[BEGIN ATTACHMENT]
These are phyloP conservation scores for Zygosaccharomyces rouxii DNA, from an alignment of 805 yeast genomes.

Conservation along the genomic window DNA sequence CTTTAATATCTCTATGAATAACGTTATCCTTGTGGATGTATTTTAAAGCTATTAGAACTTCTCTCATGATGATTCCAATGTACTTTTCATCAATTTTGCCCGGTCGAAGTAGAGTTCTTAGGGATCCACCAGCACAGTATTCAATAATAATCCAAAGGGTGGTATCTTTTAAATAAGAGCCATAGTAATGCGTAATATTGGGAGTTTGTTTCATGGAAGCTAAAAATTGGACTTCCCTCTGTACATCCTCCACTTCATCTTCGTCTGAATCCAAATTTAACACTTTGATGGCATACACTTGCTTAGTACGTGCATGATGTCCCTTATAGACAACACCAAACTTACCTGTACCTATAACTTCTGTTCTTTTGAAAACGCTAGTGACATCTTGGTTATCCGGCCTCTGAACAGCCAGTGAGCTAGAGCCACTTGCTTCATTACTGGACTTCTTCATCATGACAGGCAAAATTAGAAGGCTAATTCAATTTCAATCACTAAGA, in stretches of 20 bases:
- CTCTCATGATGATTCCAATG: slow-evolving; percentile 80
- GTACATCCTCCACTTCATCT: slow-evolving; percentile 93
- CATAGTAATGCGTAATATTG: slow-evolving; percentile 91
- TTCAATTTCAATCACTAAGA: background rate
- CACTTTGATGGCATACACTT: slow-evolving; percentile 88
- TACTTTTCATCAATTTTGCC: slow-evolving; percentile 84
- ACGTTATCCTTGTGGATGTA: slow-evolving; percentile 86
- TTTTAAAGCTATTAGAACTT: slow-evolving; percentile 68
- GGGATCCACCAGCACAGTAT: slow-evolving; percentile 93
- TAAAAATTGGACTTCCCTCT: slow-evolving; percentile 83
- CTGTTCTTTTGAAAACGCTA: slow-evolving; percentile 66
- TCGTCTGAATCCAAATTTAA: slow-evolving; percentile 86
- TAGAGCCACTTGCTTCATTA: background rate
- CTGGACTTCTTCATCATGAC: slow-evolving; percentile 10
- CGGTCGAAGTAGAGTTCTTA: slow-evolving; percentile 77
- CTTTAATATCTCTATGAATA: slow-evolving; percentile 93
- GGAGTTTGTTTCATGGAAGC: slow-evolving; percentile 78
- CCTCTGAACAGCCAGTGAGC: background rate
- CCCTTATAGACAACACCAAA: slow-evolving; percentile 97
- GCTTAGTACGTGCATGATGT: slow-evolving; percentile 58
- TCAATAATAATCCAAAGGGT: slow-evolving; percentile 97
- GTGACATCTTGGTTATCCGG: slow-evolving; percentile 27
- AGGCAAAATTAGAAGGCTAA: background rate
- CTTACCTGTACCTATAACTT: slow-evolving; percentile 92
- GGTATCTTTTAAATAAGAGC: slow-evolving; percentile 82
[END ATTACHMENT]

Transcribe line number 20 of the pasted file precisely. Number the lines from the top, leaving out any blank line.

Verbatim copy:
- CCTCTGAACAGCCAGTGAGC: background rate